When the Oregon Columbia River Crossing oversight committee met in Oregon in 2011, they asked about the bus alternative instead of light rail.  

“CRC Deputy Director Kris Strickler said cost was a driving force behind presenting five different alternatives in the DEIS, some of which offered bus rapid transit instead of light rail.  

“At that time, cost was a factor,” Strickler said. “It was a driver in the discussion.” 

See Oregon lawmakers say CRC project may be too expensiveIssues, 2011 

IBR early cost estimates for light rail of $1.4 billion, out of an estimated $4.8 billion I-5 Bridge replacement costs, were recently disclosed. Since only 1.7 percent of trips across the I-5 bridge utilize public transit, the price-tag seems outrageous.  

Transit is less than 2 percent of trips. Graphic by John Ley from IBR data 

IBR claims transit ridership is going to grow dramatically, yet C-TRAN ridership has steadily decreased, and the trend of working remotely continues. Past forecasts based on unexplained modeling assumptions haven’t materialized. 

See Is the IBR setting up another transit failure? 

How much land will the interstate bridge replacement remove from I-5 for transit? Express Bus (40-foot bus) or Bus Rapid Transit (60-foot articulated bus) can use a 12-foot-wide freeway lane on both the bridge and on I-5. Transportation architect Kevin Peterson has pointed out that one vehicle lane can handle about 1,800 vehicles an hour. If so, transit buses and vans could easily travel in a traffic lane, alongside other vehicles and occupy at most 10 percent of the vehicle capacity one lane provides. Why not allow other vehicles to use that lane when buses are not present?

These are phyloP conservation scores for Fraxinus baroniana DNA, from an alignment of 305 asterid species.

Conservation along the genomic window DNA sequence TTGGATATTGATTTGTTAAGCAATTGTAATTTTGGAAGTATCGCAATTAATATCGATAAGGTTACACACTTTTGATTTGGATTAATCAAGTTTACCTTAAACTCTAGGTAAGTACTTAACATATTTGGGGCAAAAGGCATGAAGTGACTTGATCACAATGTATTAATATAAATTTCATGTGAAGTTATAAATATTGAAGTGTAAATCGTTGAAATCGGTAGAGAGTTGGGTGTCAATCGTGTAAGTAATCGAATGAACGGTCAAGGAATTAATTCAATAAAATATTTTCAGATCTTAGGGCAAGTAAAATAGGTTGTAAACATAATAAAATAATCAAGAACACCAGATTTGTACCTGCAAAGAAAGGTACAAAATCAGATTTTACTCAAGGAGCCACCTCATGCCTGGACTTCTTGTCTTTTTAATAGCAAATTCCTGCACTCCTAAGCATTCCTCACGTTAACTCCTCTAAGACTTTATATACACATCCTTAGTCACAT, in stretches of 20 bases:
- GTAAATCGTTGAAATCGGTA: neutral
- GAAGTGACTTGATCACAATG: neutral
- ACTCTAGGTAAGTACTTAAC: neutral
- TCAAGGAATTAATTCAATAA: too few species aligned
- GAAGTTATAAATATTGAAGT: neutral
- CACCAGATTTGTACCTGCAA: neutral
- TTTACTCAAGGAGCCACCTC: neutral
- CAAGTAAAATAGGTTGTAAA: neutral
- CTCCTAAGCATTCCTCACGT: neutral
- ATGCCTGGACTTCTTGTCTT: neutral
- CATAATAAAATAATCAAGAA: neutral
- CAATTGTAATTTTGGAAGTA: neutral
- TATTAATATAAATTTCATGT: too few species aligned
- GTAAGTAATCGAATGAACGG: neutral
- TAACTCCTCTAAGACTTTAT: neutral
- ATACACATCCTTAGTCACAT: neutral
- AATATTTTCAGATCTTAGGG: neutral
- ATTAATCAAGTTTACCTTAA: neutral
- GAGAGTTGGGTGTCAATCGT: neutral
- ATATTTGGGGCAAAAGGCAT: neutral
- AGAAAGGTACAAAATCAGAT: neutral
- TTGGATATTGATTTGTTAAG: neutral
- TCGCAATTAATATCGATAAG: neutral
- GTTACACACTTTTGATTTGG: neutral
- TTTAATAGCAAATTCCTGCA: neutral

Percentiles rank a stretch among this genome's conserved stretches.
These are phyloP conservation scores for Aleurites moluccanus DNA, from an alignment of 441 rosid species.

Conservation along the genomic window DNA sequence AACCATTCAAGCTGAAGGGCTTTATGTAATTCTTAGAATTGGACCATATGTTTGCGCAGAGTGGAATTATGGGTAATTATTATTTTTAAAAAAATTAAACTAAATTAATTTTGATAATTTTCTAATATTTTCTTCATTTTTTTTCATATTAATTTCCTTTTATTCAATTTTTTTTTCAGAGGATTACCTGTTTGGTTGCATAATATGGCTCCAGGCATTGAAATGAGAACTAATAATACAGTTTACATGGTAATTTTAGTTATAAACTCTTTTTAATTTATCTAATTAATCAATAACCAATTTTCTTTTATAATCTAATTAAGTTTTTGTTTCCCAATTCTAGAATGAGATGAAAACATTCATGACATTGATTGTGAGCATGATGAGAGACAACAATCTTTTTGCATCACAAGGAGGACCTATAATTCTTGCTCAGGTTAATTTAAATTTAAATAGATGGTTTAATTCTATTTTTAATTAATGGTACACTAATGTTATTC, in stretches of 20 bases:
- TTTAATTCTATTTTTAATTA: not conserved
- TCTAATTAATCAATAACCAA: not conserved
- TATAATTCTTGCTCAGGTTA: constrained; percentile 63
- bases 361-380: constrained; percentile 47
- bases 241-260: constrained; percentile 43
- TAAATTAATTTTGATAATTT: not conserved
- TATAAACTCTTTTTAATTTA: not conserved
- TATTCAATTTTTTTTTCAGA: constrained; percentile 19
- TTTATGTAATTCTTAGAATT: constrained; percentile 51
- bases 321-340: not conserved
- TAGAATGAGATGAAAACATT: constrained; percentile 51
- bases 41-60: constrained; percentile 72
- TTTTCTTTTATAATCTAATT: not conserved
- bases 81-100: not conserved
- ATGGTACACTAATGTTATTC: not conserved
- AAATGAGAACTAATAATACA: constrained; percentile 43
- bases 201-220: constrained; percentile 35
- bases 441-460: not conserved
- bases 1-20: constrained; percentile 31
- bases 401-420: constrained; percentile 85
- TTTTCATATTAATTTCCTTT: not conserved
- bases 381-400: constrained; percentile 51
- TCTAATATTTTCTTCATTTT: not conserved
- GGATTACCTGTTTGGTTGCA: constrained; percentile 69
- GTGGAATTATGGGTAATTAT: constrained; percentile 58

Light rail demands three times or more space than a vehicle lane, and does not share with other vehicles. 

“The amount of land required for side-by-side MAX light rail tracks varies. It appears to require 36 to 40 feet for non-station property. But at stations where people need a platform to board, it can be 50 feet or more in width. This graphic shows the 82nd Ave. MAX station in Portland on the north side of I-84.’’   

Graphic by John Ley

High Tolls will be charged on both the I-5 Bridge and the I-205 bridges.  For the 520 Bridge between the Eastside and Seattle, the toll rates are already set to increase by 15 percent in 2023. For a 6-Axle freight vehicle, the current one-way toll between 11 a.m. and 6 p.m. is $13.95 pay by mail.

On Tuesday July 19, 2022, the Clark County Council will consider a resolution on Clark County priorities for an I-5 Replacement Bridge. Citizen input on the resolution is allowed during public comment at the beginning of the 6 p.m. meeting, and/or written comments may be submitted.  

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  1. David McBride